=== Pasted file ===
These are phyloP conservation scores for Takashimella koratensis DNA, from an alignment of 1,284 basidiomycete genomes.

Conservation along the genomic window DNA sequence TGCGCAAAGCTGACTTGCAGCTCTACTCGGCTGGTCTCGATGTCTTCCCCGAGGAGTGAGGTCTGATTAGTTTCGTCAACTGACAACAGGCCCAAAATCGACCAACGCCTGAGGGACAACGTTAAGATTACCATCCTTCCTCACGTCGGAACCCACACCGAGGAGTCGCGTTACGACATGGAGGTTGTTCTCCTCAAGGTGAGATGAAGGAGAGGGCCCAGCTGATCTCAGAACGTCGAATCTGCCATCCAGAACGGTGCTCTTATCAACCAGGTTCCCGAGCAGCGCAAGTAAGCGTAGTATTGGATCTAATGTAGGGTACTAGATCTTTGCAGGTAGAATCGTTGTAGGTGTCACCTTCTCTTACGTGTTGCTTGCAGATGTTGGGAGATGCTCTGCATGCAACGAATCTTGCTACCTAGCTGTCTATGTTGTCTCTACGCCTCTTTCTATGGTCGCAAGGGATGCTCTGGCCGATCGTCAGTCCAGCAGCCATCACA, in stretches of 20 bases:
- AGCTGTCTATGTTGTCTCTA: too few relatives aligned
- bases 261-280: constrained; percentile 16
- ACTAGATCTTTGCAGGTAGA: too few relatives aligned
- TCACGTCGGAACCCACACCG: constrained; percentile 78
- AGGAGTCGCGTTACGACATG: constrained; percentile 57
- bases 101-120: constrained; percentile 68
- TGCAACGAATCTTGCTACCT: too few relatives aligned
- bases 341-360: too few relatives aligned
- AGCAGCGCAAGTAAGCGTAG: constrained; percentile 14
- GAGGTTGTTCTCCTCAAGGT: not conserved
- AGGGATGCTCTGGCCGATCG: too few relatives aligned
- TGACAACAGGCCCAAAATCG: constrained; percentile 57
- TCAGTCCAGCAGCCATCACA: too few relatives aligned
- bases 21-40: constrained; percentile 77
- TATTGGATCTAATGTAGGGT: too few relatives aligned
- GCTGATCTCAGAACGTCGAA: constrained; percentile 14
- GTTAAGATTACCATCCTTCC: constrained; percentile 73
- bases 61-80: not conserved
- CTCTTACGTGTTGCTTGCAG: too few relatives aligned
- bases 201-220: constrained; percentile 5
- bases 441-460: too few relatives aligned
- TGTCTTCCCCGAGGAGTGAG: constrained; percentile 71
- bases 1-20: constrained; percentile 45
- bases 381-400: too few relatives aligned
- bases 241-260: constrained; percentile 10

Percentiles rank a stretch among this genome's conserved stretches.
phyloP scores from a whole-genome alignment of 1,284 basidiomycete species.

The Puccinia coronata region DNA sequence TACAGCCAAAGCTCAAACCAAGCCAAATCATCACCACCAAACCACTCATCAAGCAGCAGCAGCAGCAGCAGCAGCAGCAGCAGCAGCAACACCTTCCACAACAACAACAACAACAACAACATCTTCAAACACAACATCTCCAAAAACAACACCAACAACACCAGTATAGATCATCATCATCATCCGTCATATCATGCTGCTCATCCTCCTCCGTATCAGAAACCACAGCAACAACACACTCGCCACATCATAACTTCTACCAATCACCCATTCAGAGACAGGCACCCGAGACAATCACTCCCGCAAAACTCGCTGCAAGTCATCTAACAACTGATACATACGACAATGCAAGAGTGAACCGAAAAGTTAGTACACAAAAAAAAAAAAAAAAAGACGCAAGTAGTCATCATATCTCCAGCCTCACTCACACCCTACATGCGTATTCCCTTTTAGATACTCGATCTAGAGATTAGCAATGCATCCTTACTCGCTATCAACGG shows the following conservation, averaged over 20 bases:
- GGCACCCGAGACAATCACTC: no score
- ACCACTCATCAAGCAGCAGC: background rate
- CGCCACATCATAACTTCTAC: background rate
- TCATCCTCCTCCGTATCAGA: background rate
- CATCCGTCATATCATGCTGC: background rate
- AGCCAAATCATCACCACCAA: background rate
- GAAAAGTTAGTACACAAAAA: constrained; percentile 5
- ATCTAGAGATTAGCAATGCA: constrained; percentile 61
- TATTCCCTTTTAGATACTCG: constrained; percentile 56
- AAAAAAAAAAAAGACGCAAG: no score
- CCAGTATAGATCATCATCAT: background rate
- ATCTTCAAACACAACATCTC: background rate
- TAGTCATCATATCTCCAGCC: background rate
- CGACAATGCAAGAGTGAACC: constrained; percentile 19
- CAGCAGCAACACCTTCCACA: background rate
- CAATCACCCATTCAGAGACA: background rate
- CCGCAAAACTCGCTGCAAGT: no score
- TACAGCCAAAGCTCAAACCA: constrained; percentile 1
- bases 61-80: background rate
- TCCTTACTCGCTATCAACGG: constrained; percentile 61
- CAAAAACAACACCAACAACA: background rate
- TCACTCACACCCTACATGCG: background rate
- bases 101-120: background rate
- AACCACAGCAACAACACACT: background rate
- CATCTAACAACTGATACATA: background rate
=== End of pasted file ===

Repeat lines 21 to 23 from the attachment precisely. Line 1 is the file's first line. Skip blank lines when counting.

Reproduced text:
- CTCTTACGTGTTGCTTGCAG: too few relatives aligned
- bases 201-220: constrained; percentile 5
- bases 441-460: too few relatives aligned